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DETERMINATION

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					DETERMINATION

Case reference: Referral body: Statutory proposal:

STP/000219 Rutland School Organisation Committee To (i) discontinue Leighfield Primary School and Uppingham Church of England Primary School and (ii) establish a new community primary school 23 February 2007

Date of decision:

Determination Under the powers conferred on me by Schedule 6 to the School Standards and Framework Act 1998, I hereby reject the proposal to (i) discontinue Leighfield Primary School and Uppingham Church of England Primary School and (ii) establish a new community primary school. The referral 1. The Secretary of Rutland School Organisation Committee (“the committee”) wrote to the Office of the School’s Adjudicator on 30 November 2006 referring to a proposal by Rutland County Council, the local authority (“the LA”) to (i) discontinue Leighfield Primary School and Uppingham Church of England Primary School (“the Schools”) and (ii) establish a new community primary school. Jurisdiction 2. In a notice dated 30 August 2006 the LA published a proposal to discontinue the schools from Tuesday 26 August 2008 and establish a new school from Tuesday 26 August 2008. The notice was in the necessary form as required by section 29 and section 28 respectively of the School Standards and Framework Act 1998 (“the Act”). 3. The proposal was considered by the School Organisation Committee (SOC) on Monday 20 November 2006. The committee failed to agree unanimously to the proposal and the case was referred to me as an adjudicator in accordance with paragraph 3(6) of Schedule 6 to the Act. I am satisfied that I have jurisdiction to consider this matter under the powers conferred by Schedule 6 to the Act. Procedures 4. As required by Schedule 6 to the Act, I have considered the proposal afresh and have had full regard to the guidance given by the Secretary

of State. As required by Schedule 5 to the Act I have had regard to the relevant provision of: The Sex Discrimination Act 1975; The Race Relations Act 1976; and The Disability Discrimination Act 1995. I have also had regard to The Human Rights Act 1998. 5. I have considered all the papers put before me including the following: a. the agenda and supporting papers for the committee meeting of 20 November 2006 and the draft minutes of that meeting; b. prescribed information from the proposer as set out in Schedule 3 to the Education (School Organisation Proposals) (England) Regulations 1999; c. the School Organisation Plan for Rutland for 2003-2008; d. copies of objections received after publication of the proposals and the proposers’ observations on the objections and disagreements received; e. representations from the LA, the groups on the committee, objectors, supporters and the schools, including responses to questions put by me; f. Ofsted inspection reports for the schools and for Uppingham Community College; g. admission arrangements for primary and secondary schools in Rutland; and h. information, including minutes of meetings, requested by me from the schools, diocese and LA. 6. I also visited on Thursday 11 January 2007 the two schools named in the statutory proposal, the site of the proposed new school and some of the villages surrounding Uppingham. The purpose of the visit was solely to view first hand the school accommodation and the geography of the locality, and not to receive representations. I arranged an informal public meeting at Uppingham Community College held on the same day. The meeting was attended by parents, pupils, staff, governors, officers of the local authority, politicians and other interested persons. I have considered the representations made to me at that meeting and subsequently. The Proposal 7. The proposal is to (i) to discontinue Leighfield Primary School and Uppingham Church of England Primary School and (ii) establish a new community primary school, from Tuesday 26 August 2008. Background. 8. The LA conducted an authority-wide consultation, with responses by 21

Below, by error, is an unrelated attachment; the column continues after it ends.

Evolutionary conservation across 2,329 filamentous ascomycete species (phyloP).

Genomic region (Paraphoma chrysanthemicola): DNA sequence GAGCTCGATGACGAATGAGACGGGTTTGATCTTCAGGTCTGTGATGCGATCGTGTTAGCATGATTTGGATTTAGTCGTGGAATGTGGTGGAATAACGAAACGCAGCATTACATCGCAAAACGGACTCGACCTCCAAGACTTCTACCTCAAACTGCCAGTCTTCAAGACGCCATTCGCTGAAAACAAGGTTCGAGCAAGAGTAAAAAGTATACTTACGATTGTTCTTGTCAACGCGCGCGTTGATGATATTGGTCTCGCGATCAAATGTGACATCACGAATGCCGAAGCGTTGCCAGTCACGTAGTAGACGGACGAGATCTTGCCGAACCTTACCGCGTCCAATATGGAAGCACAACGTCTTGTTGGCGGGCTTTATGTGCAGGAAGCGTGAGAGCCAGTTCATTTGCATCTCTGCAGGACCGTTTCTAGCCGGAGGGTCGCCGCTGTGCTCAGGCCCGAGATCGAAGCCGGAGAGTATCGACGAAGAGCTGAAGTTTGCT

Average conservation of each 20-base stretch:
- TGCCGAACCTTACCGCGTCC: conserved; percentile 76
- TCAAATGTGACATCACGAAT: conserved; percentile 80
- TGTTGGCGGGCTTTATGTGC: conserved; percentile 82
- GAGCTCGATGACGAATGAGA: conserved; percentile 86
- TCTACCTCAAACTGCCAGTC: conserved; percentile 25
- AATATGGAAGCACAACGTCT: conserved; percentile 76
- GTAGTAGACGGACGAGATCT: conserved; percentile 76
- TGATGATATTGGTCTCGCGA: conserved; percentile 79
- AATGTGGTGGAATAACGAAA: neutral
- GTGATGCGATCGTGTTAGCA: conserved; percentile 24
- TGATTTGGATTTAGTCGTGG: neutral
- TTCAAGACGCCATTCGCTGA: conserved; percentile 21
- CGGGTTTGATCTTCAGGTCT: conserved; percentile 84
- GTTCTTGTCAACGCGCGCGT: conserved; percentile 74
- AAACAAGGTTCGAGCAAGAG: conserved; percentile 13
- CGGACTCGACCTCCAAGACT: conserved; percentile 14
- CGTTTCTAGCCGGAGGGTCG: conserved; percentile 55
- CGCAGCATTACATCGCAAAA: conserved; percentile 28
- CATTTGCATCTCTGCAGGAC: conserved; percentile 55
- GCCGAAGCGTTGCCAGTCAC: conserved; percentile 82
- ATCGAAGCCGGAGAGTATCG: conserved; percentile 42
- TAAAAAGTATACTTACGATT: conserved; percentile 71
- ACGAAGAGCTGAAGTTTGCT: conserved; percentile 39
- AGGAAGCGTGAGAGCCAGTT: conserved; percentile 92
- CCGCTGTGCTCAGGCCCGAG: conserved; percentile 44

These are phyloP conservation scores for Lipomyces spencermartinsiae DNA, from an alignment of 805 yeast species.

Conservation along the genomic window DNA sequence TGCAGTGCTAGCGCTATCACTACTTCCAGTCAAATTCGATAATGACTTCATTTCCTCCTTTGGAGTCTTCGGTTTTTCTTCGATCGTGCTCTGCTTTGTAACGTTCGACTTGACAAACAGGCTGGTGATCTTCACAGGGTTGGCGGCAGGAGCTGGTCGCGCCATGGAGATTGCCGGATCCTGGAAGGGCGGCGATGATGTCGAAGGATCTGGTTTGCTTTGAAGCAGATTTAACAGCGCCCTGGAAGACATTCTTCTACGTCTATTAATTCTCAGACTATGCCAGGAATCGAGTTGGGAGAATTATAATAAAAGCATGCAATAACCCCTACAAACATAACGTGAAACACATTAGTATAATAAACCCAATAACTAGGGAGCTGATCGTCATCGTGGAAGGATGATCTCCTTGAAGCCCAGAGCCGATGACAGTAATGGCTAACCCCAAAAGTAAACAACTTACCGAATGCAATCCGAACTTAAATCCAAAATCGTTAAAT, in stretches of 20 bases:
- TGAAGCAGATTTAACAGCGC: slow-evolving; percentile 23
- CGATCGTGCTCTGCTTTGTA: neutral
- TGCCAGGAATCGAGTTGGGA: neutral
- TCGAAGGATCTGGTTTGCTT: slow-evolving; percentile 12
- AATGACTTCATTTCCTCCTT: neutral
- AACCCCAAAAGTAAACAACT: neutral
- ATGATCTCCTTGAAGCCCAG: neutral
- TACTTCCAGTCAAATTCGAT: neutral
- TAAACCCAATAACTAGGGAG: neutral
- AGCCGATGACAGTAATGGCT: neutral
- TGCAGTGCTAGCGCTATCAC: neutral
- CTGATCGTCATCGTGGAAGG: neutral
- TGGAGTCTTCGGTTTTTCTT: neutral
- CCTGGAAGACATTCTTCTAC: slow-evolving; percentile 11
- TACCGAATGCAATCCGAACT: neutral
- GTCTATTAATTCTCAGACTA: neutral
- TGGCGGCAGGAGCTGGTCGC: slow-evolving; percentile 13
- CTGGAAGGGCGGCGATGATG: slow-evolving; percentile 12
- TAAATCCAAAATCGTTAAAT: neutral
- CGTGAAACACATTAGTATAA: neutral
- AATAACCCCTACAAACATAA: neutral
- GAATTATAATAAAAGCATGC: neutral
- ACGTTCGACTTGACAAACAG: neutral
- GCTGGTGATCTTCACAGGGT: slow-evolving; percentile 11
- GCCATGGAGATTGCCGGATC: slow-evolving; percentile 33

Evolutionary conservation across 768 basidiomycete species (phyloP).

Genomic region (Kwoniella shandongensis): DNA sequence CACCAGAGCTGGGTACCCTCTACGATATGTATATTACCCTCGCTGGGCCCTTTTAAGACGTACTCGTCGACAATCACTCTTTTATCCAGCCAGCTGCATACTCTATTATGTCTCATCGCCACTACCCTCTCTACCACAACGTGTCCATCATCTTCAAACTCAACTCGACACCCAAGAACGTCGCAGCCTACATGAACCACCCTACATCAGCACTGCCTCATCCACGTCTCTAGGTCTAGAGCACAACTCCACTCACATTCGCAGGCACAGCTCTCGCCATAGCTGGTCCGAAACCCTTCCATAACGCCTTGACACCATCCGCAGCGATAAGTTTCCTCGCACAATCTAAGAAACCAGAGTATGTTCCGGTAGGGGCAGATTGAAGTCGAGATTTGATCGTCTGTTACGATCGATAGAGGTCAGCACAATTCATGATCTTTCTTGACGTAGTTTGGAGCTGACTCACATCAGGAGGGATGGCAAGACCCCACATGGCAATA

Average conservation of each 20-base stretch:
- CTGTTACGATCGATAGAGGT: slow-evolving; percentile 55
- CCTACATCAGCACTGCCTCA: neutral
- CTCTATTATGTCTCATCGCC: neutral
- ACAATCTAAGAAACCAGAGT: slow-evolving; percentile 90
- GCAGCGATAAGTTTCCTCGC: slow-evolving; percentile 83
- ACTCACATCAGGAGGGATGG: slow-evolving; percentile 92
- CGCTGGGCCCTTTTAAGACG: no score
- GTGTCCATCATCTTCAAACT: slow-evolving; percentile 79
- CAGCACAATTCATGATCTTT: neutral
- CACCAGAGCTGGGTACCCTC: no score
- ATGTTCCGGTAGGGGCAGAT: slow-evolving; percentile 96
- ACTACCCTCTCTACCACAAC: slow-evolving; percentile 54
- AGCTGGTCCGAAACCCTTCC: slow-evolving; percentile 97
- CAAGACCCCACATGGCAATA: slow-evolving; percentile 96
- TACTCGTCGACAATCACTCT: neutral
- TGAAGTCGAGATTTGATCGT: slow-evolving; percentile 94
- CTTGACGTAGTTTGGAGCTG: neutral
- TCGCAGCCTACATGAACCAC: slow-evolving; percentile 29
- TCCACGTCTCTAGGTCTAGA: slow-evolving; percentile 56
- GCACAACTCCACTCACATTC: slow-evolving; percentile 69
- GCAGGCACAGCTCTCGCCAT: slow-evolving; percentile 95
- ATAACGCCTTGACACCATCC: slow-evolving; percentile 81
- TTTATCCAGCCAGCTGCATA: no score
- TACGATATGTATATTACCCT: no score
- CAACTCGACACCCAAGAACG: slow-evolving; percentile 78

January 2005, about the provision of primary education under the heading Vision 2010. It stated “In Rutland we believe that every child deserves to learn in modern school buildings with 21 st century facilities. This is our vision and we want to achieve it by 2010.” The vision statement includes aims for continuing education excellence and provision of integrated services to support the whole family. One of the outcomes of that consultation is the proposal put forward by councillors and officials for three new schools to replace six existing schools, with financial support to be sought from the DfES. One of the three proposals secured financial support from the DfES and this concerns Uppingham: it is the subject of this determination. 9. A public consultation on the proposal was conducted during June and July 2006 which was followed by the publication of a statutory notice on 30 August 2006. 10. The papers I have seen suggest that there has been a shifting in opinion during the course of the consultations with some people throughout this time vehemently against any change, others who seem to have changed their minds from being in favour to being against and some remaining in favour and looking forward to a new school even if the precise terms of the proposal are not entirely as they would wish. 11. Leighfield Primary School has 237 pupils on roll, of whom over half live outside the catchment area for the school. In the admission booklet for Septemebr 2007 the capacity of the school is given as 240 and the planned admission number (PAN) is 35. Uppingham CE Primary School has 134 pupils on roll. Its capacity is given as 150 and its planned admission number is 30. The Objection 12. The draft minutes of Rutland SOC and the decision letter indicate that three groups - the Local Authority, the Catholic Diocese and the Children’s Education Advisory Service (representing the interests of service children and their families) - voted in favour and two groups the schools and the Church of England Diocese - voted against the proposal. The views of the members of the SOC who voted against are reflected in the objections and the supportive views are covered in the positive comments contained in this determination. 13. I have considered the proposal afresh and taken into account all the material available to the SOC, written and oral representations made directly to me, the extra information requested by me and the answers to questions put by me. 14. In response to the statutory consultation the LA received 124 individual responses representing 103 families, collective responses from 5 groups and a petition co-ordinated by the Uppingham Save Our Schools group containing over 2000 signatures. In summary, the main objections are: